Since my teens I have tried and failed endlessly to make brownies. I’ve tried vegan ones and super buttery ones. Ones that required cocoa powder and chocolate. There have been recipes with walnuts or hazelnuts or completely without. Ones that were fail proof to others. I’ve heard the words “an idiot can make brownies” and “brownies are one of the easiest things to make.”


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Philadelphia is the quiet city that I imagine would make you comfortable enough to never want to leave. Sure when it’s light out there are parts of the city full of tourists lining up around the corner to get a glimpse at the history that was made here at the beginning of a new nation, a nation that would be greater and stronger from the nation who ‘found’ it.

If you look beyond those crowds though it’s a city with friendly people who’s passion for their home brims to the top. Just walking down the street leads to conversations with locals about the love they have for their city and around almost every corner there is something to be seen, more than historically, but ever presently.

Philadelphia with it’s brick draped soul is a historical landmark alive with tourists and rather quiet in the evenings. In fact, basking in the warm summer air with barely a soul about in this square with no convenience you can’t predict the crowds that come with daybreak when walking past the Liberty Bell center or through the empty President’s House.

Reflection of the Liberty Bell/Swann Memorial Fountain

Reflection of the Liberty Bell/Swann Memorial Fountain

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On Friday night I walked inside the doors of the restored Globe theater that sits next to the Thames and in view of St Paul’s cathedral, yes this is a trifecta of London importance. It was the final night of the play my friend and I were there to see and it was poignant with the story of a World War I soldier and a doctor who repaired facial injuries.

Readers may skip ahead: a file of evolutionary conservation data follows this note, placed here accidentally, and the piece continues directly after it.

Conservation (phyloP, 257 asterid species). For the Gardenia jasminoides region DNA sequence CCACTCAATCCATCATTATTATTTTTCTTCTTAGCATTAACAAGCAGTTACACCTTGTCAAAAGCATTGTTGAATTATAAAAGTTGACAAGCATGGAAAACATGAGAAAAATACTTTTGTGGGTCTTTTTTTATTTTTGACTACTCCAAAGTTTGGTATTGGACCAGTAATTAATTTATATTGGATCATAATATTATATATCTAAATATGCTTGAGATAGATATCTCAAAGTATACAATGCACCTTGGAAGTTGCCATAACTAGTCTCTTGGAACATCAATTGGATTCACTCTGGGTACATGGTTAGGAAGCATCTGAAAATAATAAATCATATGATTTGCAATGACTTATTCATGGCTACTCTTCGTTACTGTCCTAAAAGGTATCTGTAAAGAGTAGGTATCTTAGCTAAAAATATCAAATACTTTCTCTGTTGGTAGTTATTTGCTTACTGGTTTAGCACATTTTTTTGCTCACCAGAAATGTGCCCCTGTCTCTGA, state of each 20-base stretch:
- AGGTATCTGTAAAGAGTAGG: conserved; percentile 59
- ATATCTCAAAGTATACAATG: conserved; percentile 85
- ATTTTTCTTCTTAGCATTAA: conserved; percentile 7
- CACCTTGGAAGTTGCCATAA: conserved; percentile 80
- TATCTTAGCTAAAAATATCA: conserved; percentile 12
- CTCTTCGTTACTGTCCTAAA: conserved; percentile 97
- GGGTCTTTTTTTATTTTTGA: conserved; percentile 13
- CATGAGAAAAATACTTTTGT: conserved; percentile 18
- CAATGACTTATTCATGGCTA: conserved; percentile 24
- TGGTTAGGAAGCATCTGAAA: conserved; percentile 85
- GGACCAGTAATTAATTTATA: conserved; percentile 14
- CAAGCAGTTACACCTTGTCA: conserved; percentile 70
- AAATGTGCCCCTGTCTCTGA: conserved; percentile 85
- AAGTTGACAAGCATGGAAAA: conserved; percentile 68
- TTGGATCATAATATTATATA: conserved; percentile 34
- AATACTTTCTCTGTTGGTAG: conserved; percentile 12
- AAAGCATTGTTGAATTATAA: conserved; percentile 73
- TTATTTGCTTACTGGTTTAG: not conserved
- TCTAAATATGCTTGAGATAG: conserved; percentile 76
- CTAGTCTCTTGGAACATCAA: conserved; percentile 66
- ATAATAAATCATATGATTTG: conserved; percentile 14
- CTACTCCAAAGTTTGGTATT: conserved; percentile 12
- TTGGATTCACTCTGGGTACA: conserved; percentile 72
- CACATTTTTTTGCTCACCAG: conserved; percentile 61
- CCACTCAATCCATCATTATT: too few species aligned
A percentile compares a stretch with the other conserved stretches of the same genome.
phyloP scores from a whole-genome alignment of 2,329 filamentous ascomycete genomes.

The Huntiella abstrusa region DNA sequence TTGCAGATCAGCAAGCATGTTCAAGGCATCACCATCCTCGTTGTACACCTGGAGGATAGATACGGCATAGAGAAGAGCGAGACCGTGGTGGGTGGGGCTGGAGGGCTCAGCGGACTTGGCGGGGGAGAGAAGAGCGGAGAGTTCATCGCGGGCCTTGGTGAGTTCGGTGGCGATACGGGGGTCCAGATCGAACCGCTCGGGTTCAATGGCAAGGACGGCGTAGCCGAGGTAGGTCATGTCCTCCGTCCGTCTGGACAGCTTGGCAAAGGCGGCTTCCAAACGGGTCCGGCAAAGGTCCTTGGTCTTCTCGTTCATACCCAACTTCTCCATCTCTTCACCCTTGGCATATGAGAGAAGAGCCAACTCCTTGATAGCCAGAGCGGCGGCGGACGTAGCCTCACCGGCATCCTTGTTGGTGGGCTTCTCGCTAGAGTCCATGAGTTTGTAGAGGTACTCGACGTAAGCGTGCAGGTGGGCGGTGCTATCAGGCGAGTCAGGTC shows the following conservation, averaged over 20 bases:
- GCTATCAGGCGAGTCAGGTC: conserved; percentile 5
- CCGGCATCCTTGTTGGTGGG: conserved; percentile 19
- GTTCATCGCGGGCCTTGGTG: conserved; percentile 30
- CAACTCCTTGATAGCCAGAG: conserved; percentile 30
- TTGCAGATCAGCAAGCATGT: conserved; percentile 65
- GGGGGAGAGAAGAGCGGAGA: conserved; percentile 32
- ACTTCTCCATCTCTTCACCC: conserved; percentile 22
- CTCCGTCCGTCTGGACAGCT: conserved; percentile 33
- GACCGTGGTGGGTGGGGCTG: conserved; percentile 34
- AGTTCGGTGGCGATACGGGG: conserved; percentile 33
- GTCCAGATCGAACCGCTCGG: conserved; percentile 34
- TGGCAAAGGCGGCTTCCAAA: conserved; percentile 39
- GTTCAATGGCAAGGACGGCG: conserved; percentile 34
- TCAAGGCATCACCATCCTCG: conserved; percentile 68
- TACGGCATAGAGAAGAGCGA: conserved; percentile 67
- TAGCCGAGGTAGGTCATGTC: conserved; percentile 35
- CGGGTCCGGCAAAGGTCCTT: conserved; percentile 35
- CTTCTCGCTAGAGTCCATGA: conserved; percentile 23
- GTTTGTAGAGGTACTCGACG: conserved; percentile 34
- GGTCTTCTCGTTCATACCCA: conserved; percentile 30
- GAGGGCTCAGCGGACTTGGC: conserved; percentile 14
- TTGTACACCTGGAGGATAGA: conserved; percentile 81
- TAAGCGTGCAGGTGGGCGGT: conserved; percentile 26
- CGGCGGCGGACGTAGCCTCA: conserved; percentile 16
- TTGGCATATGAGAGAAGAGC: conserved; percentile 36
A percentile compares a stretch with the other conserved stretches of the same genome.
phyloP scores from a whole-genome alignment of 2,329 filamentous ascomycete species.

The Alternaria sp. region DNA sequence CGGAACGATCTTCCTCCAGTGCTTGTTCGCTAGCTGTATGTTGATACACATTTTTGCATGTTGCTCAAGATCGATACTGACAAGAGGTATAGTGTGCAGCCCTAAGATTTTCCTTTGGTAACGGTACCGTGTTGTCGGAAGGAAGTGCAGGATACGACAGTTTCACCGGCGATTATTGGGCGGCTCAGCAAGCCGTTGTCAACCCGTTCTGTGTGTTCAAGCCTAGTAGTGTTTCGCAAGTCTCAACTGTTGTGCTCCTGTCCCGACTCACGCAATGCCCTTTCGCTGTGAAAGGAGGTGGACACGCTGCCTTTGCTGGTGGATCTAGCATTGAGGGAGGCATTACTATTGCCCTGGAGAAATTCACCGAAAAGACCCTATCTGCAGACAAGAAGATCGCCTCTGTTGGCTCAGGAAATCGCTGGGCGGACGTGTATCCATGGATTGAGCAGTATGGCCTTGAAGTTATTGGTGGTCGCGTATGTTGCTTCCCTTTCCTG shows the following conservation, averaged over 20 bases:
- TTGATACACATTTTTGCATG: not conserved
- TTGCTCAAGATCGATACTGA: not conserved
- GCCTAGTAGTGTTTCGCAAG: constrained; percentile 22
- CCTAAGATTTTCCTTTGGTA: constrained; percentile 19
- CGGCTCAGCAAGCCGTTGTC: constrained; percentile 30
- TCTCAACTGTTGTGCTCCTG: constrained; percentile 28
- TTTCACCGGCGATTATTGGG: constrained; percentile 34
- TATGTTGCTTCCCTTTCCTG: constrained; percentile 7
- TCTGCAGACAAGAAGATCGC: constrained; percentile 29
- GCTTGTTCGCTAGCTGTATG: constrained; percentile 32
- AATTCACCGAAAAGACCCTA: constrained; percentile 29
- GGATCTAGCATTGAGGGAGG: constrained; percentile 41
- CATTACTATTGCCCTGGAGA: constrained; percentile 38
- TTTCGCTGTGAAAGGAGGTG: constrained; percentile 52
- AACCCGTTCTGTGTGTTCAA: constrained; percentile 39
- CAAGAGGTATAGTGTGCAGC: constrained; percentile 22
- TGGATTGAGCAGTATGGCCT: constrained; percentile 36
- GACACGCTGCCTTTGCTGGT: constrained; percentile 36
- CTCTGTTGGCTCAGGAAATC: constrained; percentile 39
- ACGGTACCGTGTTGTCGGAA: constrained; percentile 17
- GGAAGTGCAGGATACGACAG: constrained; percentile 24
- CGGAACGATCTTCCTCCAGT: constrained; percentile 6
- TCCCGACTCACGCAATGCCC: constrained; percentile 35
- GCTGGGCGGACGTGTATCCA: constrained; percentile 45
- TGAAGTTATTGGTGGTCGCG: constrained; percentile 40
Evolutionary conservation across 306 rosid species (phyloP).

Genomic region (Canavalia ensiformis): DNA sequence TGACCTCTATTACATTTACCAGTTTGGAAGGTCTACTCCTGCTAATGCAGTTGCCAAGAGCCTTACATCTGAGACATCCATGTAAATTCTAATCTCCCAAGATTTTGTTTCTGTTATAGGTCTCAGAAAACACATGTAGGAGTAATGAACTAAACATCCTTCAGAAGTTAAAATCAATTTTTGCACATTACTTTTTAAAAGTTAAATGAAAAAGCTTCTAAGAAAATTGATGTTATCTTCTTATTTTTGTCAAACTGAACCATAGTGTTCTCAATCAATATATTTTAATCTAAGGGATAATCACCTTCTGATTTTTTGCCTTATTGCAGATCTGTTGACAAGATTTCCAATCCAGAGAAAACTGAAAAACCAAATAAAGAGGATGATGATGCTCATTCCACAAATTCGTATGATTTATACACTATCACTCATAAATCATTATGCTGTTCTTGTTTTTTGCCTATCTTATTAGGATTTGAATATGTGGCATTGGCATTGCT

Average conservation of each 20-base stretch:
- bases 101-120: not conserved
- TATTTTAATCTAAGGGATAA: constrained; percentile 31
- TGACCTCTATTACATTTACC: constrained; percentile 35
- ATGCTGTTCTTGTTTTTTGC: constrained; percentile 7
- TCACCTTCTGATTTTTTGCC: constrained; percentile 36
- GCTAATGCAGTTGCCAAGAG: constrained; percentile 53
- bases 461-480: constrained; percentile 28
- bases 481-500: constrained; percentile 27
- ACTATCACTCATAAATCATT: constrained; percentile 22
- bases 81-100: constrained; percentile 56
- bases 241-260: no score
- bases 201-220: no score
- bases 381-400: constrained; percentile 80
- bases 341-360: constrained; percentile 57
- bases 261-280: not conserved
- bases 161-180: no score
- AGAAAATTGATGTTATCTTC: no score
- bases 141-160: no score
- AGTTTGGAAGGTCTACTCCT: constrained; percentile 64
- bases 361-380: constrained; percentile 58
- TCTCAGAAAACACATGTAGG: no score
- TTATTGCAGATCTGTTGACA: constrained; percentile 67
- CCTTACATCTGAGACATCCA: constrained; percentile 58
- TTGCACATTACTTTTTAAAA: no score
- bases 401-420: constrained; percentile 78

England’s role in that war was pivotal and that ‘Great war’ changed the world forever, even as we reflect back on one hundred years since. Seeing the play was to be put face-to-face with the harsh realities of those people who went out and those who were left behind. It was also full of humor and laughing through horrors surely was how many stayed sane.


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This weekend was a perfect mix of meeting new people and finding common ground where the conversation flowed beyond “we are strangers”.  Getting to know people I have only met once and actually connecting is a constant in this city where people are coming and going on a regular basis. And last night was one of pre-goodbyes with two ladies setting off to other sides of the globe and now my lovely Renee is returning to home shores (let’s not mention in time for summer, so much jelly!). Lots of people squished into a pub with new faces to meet and older faces to get to know better.

When you begin asking people questions, you realize one day that eventually we all have at least one thing in common with each person who crosses our path. Even if they seem like a polar opposite person with enough personal interest a person’s outward layers can fade and the things you have in common.